Tim Post of MPR revisits a story that played briefly last winter. He writes: “On the front lines are school counselors, whose jobs is to help students with problems before a crisis occurs. But that’s difficult in Minnesota, which has one of the largest ratios of students to school counselors in the nation — and a shortage of community counselors who treat children. According to the Minnesota Association of School Counselors, the average ratio of students to counselors in the state is about 800 to 1. ‘Minnesota is second to last in the nation as far as the ratio goes,’ said Kay Hertling Wahl, a professor of counseling at the University of Minnesota. The lopsided student-to-counselor ratio makes it difficult for counselors to be effective in dealing with things like depression, addiction or bullying, Herting Wahl said.”

I love a good list. This one says we’re dang bike-friendly. Frederick Melo at the PiPress reports: “The League of American Bicyclists announced Tuesday … that Minnesota ranks as the second most bicycle-friendly state in the nation. That’s an improvement from 2010 and 2011, when the state came in No. 4. It held fifth place for two years prior. An announcement about the announcement was circulated by the Minnesota Department of Transportation, which helped earn the state high marks on the league’s ‘score card’ because of its bike-friendly programs and policies. The league wrote in the score card: ‘From the Mississippi River Trail bikeway and DOT’s supportive policies, to Nice Ride bike sharing and the Blue Skunk Polo Club — Minnesota loves bicycles.’ The Minnesota Department of Natural Resources manages more than 600 miles of paved bicycle trails and adds about 10 miles per year, making the state the ‘Best Trails State’ in the nation, according to the league.”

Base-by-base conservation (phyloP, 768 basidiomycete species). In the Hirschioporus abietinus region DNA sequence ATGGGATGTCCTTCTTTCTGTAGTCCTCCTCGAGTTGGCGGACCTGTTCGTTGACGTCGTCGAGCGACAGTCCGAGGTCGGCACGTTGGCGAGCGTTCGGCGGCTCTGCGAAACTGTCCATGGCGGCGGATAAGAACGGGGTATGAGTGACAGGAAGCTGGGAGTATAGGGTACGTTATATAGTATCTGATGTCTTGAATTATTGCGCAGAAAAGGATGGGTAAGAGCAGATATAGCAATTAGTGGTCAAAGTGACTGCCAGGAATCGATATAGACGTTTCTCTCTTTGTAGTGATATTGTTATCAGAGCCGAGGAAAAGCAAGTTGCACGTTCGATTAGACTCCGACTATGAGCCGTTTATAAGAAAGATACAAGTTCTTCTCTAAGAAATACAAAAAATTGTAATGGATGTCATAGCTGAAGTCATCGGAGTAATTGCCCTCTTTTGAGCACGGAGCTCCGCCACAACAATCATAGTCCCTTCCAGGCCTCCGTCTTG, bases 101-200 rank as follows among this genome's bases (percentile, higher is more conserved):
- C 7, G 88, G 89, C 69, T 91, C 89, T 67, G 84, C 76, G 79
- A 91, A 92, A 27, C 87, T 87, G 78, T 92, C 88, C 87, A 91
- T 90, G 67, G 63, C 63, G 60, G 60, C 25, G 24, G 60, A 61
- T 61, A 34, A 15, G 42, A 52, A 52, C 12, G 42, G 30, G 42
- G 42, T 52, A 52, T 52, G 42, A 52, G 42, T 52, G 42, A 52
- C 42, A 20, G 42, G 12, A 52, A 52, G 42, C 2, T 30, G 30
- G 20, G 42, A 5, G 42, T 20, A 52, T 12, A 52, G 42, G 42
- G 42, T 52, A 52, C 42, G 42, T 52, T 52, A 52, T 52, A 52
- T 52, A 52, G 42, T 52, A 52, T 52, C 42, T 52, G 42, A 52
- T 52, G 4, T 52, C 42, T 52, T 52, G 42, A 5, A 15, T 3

Well, someone has to put their name on it … Eric Roper of the Strib writes: “Minneapolis’ City Attorney Susan Segal has put in writing her argument why the city does not have to hold a referendum on the Vikings stadium, despite a requirement in the city’s charter. Segal’s formal opinion is moot in some senses, since the final stadium legislation includes a provision to override the city’s charter. But Segal said she wrote it as though that provision was not included. … The referendum requirement has long been the glue holding together stadium opponents on the Minneapolis City Council. … In her opinion, Segal argues that the relevant suite of stadium taxes — citywide sales tax, downtown restaurant and liquor taxes, and a hotel tax — are not a “city resource” since the city cannot control the revenues. Others, like state Rep. Diane Loeffler and Council Member Gary Schiff, dispute that assertion.”  They could seriously shorten the city charter by just culling out everything than can be overriden when deemed inconvenient.